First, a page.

The last one I did was one you've seen before in a previous post about my Patara Rose :) 
Hope you enjoyed my little woodcut watercolor paintings!

Monday, November 21, 2011

I have found I really enjoy working in a series.  When I find an image I love, I want to play with it in all different media and see where it goes.  With my Patara Rose series (see previous post "Some New Art"), I worked in all different sizes in pencil, watercolor and colored pencil sketches. With this series, I did all three in 9"x12" format. 
This little series comes from a small flower my boyfriend picked and put in my hair while we were in Alicante, Spain, a year and a half ago.  When we got back to our hotel in the evening, I took the flower out of my hair and saw it had started to wilt in the most fascinating way. It wasn't drooping like a sad little thing, it was closing in on itself. I took several pictures right away, because I knew I'd want to draw it later :)

The first image I did was a detailed pencil drawing. Drawing with pencil (not charcoal, although I like that too) is really my favorite medium. I love how you can get such delicate detail with a pencil.  It caters to my artistic OCD ;-)  Again with this pencil drawing, I didn't blend. I just built up the image using light pencil strokes, almost like sketching. You build up the layers slowly with sketchy hatch marks. The pencil does the blending for you. I don't usually like blending with fingers or tortillions very much because it makes the image look too flat. You can get so many ranges of textures without blending. Doing it my way may be more time consuming, but it's really worth it.  For this picture, I used mostly my H pencil with an HB for the very dark areas.  
After I did this pencil version, I decided to do the next one in colored pencil, since I had never really worked in colored pencil before.  I have a gorgeous set of 96 Prismacolors in a nice box and when the new colors came out, I bought those little sets too. I figured it's time to use them!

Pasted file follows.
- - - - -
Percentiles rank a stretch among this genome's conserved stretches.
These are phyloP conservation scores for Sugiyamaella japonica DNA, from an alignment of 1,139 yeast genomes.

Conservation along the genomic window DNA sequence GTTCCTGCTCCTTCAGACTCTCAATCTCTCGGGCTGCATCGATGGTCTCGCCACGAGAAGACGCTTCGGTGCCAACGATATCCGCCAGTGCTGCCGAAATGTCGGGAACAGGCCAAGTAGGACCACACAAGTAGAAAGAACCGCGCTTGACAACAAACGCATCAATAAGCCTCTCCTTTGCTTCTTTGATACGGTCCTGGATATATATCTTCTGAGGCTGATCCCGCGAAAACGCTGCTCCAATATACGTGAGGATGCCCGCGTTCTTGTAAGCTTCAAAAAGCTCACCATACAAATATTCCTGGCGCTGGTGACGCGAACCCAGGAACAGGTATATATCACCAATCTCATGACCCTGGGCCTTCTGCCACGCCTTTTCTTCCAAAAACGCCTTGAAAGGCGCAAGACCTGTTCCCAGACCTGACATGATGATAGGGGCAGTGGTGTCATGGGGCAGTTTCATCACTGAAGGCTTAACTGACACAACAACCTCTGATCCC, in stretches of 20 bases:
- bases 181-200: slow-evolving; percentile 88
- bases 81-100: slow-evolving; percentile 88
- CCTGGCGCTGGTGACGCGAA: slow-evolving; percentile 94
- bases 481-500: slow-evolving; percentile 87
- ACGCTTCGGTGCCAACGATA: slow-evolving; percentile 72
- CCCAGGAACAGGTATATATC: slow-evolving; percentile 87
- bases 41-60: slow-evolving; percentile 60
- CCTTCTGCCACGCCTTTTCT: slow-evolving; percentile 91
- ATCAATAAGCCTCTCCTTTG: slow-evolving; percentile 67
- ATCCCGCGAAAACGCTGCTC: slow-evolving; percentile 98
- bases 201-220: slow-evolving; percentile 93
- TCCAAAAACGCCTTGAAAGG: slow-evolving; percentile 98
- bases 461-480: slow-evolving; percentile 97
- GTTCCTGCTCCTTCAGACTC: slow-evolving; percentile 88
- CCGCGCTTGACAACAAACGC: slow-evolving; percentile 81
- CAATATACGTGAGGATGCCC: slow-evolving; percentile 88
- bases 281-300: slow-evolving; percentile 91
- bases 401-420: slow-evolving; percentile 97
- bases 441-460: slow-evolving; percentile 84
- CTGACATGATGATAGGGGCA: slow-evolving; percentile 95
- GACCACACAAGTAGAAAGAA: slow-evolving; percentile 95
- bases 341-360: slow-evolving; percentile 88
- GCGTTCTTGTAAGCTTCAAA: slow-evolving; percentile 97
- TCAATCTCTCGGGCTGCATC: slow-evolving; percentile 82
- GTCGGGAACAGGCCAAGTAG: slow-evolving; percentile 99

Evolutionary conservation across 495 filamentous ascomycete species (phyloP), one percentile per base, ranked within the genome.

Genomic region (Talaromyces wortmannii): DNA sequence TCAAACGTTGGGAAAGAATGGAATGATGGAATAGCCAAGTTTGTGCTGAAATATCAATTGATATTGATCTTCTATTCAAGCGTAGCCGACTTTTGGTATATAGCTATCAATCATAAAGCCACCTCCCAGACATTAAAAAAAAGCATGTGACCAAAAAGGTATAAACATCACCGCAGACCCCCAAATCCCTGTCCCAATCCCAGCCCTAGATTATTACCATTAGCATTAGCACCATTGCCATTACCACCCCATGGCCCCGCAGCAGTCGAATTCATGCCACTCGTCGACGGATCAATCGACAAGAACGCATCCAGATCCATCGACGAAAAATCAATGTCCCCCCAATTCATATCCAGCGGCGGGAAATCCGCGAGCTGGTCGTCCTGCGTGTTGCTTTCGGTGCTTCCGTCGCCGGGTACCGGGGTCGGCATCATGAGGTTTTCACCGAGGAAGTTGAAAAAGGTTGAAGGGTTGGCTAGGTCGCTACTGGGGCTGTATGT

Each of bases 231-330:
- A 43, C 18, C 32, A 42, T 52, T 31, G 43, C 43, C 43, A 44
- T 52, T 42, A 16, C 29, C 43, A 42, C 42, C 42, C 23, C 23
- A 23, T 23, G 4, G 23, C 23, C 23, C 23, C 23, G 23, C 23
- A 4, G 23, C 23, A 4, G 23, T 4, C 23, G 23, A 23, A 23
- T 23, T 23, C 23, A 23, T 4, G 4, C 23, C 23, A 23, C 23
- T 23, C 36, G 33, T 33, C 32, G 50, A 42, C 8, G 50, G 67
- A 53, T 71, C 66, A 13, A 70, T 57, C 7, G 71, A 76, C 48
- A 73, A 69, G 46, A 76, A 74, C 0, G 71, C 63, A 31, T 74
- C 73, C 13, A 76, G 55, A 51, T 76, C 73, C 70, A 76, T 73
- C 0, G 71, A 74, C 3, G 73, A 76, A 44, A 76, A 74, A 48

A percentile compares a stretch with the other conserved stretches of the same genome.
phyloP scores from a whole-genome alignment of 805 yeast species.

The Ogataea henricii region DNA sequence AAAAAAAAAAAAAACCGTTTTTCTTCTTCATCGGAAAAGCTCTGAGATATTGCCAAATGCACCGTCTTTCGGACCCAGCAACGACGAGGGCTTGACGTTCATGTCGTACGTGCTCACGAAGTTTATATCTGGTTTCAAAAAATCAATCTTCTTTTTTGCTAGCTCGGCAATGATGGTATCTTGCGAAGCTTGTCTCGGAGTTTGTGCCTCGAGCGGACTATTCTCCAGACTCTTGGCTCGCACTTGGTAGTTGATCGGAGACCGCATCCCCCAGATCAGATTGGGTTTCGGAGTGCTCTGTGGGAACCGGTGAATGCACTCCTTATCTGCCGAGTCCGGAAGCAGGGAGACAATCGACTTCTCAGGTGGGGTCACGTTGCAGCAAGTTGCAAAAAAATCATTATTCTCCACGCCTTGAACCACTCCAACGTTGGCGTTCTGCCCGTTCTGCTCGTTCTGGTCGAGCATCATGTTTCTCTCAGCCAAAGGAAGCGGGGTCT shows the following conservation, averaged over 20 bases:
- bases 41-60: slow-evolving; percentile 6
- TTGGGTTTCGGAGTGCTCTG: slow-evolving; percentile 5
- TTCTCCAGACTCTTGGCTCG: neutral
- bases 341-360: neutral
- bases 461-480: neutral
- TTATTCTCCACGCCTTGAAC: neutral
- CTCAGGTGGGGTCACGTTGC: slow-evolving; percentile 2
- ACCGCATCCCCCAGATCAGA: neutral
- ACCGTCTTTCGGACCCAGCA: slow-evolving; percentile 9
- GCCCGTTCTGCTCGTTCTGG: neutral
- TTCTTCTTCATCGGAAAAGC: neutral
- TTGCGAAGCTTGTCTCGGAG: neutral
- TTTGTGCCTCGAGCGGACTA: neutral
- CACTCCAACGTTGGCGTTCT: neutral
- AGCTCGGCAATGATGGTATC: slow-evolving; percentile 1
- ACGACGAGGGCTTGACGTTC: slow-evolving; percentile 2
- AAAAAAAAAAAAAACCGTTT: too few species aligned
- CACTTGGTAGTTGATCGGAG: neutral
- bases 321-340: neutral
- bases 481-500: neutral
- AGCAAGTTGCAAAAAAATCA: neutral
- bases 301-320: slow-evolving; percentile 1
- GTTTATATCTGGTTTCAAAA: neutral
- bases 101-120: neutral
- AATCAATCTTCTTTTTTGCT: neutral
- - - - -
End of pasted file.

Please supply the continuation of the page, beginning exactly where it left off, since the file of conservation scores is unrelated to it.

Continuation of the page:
( I just love those adorable little tins of pencils! God I am such an art supply nerd...) Anyway, this is my first ever colored pencil art. I used a colorless blender a little (only a little) with this one, because I wasn't used to colored pencils yet and I think blending them looks better than blending with graphite pencils. Maybe once I get a better feel for them I won't need to blend so much. I used a variety of blues and purples on the petals. I wasn't worried about being so exact with the colors, I only wanted to have fun with it. For the green parts and the stem was another variety of greens, browns, yellows and blues. I kind of go about my color art like I do cooking. I don't follow the recipe exactly and I don't care what the exact colors are. I get the general idea and just go from there with what I feel like. 
After doing these two versions, I wanted to do one in acrylic paint and loosen up a bit. The first two were very precise and I wanted to do one that was more of a "free spirit" :) I use Liquitex acrylic paints. I used to paint with oils when I first started. (I really love the smell of oil paint. Is that weird?? Oh well, who cares.)  I was living at home still and painting in my bedroom, since college students don't usually have their own studios ;-)  I didn't like the solvents involved though, especially in the same room I have to sleep in, so I decided to switch to acrylic.  Acrylic paint doesn't smell as good as oil paint though...Anyway, I don't remember the exact color combinations I used but the background is Turquoise Deep. It's a very transparent color so you need several coats of it to get it dark, or add a little white to make it more opaque. The rest is a variety of purples, blues, greens, browns and yellows. I can't say I'm honestly in love with my acrylic version and I'd like to re-do it (someday...) but here it is anyway!